When two storage systems are configured in a cluster such that one serves as a back-up to the other in the case of a system failure event, a similar problem occurs during the takeover procedure that is initiated after the system failure event. In general, a takeover procedure comprises a surviving storage system (e.g., non-failed) preparing to process client-initiated requests on behalf of a failed storage system. When a takeover procedure takes longer than desired, clients may experience delays and/or timeouts, thereby causing the clients to fail or malfunction in some manner, for example. An example of this problem is illustrated in FIGS. 3 through 5.

FIG. 3 illustrates an example of two data storage systems (e.g., storage system A and storage system B) configured in a cluster such that either system can serve as a back-up system to the other in the event one system fails. For example, during a normal operating mode, respective data storage systems A and B operate independently of each other. In the normal operating mode, storage system A can provide clients with access to storage devices A, and storage system B can provide clients access to storage devices B. Further, for example, storage system A is said to “own” storage devices A, while storage system B “owns” storage devices B.

However, when a system failure occurs at either storage system, a takeover routine can be initiated by the surviving storage system to facilitate clients continuing to access data stored on the data storage devices of the failed storage system. Accordingly, as illustrated in FIG. 3, storage system A is coupled not only to storage devices A, but also to storage devices B. Similarly, storage system B is coupled to both storage devices A and storage devices B. Furthermore, respective storage systems A and B comprise an interconnect adapter (not shown) by which they may be connected to one another via an interconnect cable, for example.

Referring again to FIG. 3, respective storage systems are shown to comprise system memory (e.g., system memory A and B). Further, respective storage systems A and B comprise a non-volatile memory (e.g., NVLOG A and NVLOG B) where an operations log and log mirror may be stored. For example, storage system A can comprise NVLOG A, which may be partitioned to comprise a first portion (e.g., operations log A) for storing operations directed to storage system A, and a second portion (e.g., operations log mirror (B)) for storing operations directed to storage system B. In this example, when a client directs a write command to storage system A, an operation is logged in operations log A of NVLOG A, and the associated data is written to system memory A, where it is stored until a later time when the data is flushed to storage devices A. Additionally, in this example, the operation can be mirrored to operations log mirror (A) of NVLOG B, thereby allowing storage system B to replicate a state of storage system A's system memory (e.g., system memory A), if necessary, during a takeover routine.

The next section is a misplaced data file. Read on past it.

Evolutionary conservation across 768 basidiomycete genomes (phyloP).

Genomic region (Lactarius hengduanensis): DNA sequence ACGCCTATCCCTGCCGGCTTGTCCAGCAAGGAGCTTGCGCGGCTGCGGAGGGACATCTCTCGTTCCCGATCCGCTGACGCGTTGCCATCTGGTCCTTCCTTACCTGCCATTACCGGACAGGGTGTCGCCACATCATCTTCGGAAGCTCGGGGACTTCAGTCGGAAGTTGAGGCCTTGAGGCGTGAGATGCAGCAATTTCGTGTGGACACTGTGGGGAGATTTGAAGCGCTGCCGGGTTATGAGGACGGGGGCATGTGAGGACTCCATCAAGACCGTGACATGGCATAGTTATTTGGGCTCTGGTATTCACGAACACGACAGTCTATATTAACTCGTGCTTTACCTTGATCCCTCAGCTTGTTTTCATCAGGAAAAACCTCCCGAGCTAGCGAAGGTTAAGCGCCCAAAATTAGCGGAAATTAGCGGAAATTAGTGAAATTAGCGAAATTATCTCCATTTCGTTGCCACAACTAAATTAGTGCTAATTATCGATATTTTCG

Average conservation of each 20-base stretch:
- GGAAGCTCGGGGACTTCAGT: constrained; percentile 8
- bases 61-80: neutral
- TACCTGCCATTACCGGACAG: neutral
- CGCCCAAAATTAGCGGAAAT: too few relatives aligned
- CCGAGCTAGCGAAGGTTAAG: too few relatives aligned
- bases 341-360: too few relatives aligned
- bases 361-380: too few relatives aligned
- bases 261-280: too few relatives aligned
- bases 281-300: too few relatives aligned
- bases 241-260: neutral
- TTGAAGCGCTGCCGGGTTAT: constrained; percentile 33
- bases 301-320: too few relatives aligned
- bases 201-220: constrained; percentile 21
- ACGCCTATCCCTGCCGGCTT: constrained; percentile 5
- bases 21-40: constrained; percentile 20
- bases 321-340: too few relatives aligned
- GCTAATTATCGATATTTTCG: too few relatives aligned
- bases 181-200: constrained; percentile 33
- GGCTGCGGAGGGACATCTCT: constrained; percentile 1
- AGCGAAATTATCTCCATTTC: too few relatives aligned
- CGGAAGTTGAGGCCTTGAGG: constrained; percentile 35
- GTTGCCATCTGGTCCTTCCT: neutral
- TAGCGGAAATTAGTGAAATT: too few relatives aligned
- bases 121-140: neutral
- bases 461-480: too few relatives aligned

Referring now to FIG. 4, one embodiment of storage systems A and B are illustrated where storage system A has experienced a system failure. In this embodiment, storage system B may be referred to as the surviving storage system, while storage system A may be referred to as the failed storage system. When storage system B detects that storage system A has failed, storage system B can initiate a takeover procedure so that storage system B can continue providing clients with access to the data on storage devices A.